January 29, 2015
Our view of the world changes as we mature. Our perceptions of what’s real change. Herein are some honest and possibly embarrassing revelations of things that used to reside in my brain. See if you relate to any. With smiles, I leave you to guess the ages at which these ideas or questions were held.
Do You Relate?
Whenever we sang “Deck the Halls“, I always wondered who Don was, and what was that weird thing we were telling him about ourselves?
If I told a lie then immediately lost my life in a car accident without having confessed and repented of that lie, I just might go to hell.
Alaska was some semi-mythological place. Its exact location was fuzzy to me. I always wanted to visit, never thinking it would become our dwelling place. Three times.
No girl could possibly like me.
The police might come if I ever removed that tag that says “DO NOT REMOVE PENALTY OF LAW”.
I would never be able to do something with excellence.
That the Midwest was basically ugly.
That only rich people took vacations. (Maybe I was right. Maybe my perception of “rich” is what really changed.)
That I was a pretty good person and that being a preacher’s kid helped that to be the case.
That I might fall through the holes in the grated walk over the thundering waters on the spillway of Lock and Dam Number 11 in Dubuque, Iowa.
That it was extremely scary to suddenly meet a boxer dog face to face. (It probably still would be if I met one that big.)
The more snow in a winter, the better.
It was easier to live comfortably in a cold climate than in a warm one.
The more chrome a car had, the better it looked.
Pontiac was my favorite brand of automobile. (See the bottom 2 photos in the collage above.)
A pocket calculator was a wonderful and amazing technology.
It was a worthwhile activity, in the afternoon after school, to go to the backyard basketball hoop and shoot foul shots 100 at a time to see how many I could make. And to do this for three solid hours.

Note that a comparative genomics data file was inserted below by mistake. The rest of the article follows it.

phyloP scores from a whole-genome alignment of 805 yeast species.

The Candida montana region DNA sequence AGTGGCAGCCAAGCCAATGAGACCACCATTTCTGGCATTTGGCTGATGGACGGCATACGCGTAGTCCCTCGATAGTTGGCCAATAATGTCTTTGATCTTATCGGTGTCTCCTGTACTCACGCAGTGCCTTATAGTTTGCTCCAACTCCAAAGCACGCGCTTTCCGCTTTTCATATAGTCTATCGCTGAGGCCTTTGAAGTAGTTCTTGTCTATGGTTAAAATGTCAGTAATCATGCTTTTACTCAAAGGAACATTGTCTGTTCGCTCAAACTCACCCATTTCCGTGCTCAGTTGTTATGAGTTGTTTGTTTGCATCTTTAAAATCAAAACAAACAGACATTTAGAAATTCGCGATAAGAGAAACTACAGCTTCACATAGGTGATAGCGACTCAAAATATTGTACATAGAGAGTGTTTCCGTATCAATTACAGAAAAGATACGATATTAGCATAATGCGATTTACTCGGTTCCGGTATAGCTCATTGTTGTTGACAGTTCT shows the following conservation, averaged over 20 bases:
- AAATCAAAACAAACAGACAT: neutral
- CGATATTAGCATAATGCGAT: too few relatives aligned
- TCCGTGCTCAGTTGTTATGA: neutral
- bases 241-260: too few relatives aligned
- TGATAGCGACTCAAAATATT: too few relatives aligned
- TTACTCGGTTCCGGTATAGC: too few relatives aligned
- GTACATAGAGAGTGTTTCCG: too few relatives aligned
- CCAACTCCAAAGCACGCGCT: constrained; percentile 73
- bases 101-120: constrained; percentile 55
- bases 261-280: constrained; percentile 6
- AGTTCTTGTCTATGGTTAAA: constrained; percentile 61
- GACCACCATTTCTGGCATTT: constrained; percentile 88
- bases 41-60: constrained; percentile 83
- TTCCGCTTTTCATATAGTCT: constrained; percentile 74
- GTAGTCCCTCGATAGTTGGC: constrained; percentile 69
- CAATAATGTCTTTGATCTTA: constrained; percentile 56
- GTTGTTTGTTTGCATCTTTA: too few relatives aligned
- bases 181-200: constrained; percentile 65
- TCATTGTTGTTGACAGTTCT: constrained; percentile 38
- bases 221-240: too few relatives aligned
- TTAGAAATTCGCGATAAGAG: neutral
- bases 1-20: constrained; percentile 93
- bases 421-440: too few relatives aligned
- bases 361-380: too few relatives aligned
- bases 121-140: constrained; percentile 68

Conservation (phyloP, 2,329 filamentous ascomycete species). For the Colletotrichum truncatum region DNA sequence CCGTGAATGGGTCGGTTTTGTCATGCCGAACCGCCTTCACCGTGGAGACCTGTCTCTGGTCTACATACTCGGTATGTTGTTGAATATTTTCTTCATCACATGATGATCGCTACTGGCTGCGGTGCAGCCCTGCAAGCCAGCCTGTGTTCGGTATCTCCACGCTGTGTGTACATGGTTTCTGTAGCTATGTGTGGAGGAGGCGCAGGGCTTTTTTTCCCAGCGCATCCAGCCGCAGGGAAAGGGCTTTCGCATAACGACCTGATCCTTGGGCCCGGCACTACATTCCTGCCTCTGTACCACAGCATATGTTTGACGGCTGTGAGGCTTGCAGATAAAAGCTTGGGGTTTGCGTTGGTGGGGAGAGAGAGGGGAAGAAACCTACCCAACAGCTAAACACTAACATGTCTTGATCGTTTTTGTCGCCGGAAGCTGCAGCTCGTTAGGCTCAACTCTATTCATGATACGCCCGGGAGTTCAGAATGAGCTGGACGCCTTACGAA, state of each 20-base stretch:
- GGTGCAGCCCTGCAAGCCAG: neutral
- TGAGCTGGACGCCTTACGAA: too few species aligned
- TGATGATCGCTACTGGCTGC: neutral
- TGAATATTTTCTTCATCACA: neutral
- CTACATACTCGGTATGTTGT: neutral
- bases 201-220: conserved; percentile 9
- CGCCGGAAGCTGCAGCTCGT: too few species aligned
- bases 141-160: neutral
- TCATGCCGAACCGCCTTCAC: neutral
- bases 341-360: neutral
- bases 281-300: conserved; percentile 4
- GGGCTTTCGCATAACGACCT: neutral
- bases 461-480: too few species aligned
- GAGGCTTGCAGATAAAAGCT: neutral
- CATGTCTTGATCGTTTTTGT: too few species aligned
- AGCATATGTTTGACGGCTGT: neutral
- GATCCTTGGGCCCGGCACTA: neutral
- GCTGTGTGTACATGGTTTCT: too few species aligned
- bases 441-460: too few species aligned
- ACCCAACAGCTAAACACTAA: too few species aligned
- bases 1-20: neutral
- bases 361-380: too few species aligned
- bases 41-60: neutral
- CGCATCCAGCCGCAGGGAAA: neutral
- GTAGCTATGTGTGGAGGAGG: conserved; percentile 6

History was boring.
Instrumental music was better than singing.
Bellbottom pants were nifty looking.
Church was all about what happened on Sundays.
Chevrolet El Caminos were the best design ever.
Jimmy Lou, the neighbor girl, was my girlfriend. (I was five. This was in Dubuque. Her father was an alcoholic. I saw him come home drunk once, and tore up his rain-soaked front yard, trying to pull his car up to the house, ignoring the driveway.)
Watching Monday Night Football every week was nearly non-negotiable.
I would do youth ministry until I was 70.
I would play basketball until I was 70.
Reading the Scripture and praying were obligatory duties.
First grade was very scary. (I never went to Kindergarten.)
I would never be able to have a savings account.
That leaving with my brother one sunny afternoon in Colorado Springs and wandering miles from home only to return near evening should’ve been no big deal. I was shocked to learn that my parents had been out tramping in the mud, with police help, trying to find us. We didn’t run away; we were just exploring.
Girls were scary.
Cabbage was awful.
White bread was wonderful.
Wilt Chamberlain could do no wrong and Maris and Mantle were unsullied heroes.
There are more where this random assortment resides in the archives. As you can see:
Some things have changed.
How about you? What is different about how you see the world now?
Photos:Victor Nuno on Flickr, Kenn W. Kiser on Morguefile, Antarctica Bound on Flickr, Behrooz Nobakht on Flickr, Kevin Dooley on Flickr, Benjamin Haines, on Flickr, Wikipedia, Acclaim Clip Art, Wikipedia, Wikipedia, Flickr, Four Chromey Autos all on Wikipedia, Dave_7 on Flickr, Benjamin Miller in StockVault, Kent Foster on his travel blog, Wikipedia, Cheryl Colan on Flickr, Buzzfeed, Buzzfeed on Pinterest, Racing Parts Source on Pinterest, Chaney Hicks on Pinterest, Ruth on Pinterest, Catholic Youth Ministry Hub, Daniel Ochoa on Pinterest, Pixabay, Wikimedia, Stockvault, Greenfinger on MorgueFile, Wikimedia, BleacherReport on Pinterest, 1960sbaseball.com